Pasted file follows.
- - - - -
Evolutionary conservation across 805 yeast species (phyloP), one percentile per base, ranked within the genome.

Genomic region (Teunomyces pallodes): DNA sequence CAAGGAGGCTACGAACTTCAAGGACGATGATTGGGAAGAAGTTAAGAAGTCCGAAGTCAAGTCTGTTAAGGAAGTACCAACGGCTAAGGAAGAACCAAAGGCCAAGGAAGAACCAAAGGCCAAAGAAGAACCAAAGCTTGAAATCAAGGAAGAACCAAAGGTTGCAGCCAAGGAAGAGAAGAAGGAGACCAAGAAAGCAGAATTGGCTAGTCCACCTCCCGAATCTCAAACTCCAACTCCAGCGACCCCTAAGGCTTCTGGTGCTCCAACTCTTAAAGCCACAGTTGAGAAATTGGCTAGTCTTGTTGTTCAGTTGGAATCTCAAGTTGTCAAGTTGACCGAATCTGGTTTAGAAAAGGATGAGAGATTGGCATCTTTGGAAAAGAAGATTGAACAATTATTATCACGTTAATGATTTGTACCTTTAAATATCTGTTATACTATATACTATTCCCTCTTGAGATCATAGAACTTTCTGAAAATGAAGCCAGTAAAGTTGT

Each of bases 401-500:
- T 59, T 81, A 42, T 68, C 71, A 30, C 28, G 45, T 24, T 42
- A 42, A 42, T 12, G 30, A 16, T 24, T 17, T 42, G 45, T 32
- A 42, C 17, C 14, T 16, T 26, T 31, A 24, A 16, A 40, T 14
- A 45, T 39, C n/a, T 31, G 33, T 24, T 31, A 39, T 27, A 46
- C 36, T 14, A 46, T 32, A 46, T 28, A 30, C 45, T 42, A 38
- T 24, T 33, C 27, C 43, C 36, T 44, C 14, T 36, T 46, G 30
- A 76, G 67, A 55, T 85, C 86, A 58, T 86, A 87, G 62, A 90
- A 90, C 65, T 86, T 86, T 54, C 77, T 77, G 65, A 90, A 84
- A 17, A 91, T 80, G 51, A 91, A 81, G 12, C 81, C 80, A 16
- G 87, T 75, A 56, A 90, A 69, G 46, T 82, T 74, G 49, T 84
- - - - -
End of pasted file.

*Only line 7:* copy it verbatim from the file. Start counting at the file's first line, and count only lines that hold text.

- A 45, T 39, C n/a, T 31, G 33, T 24, T 31, A 39, T 27, A 46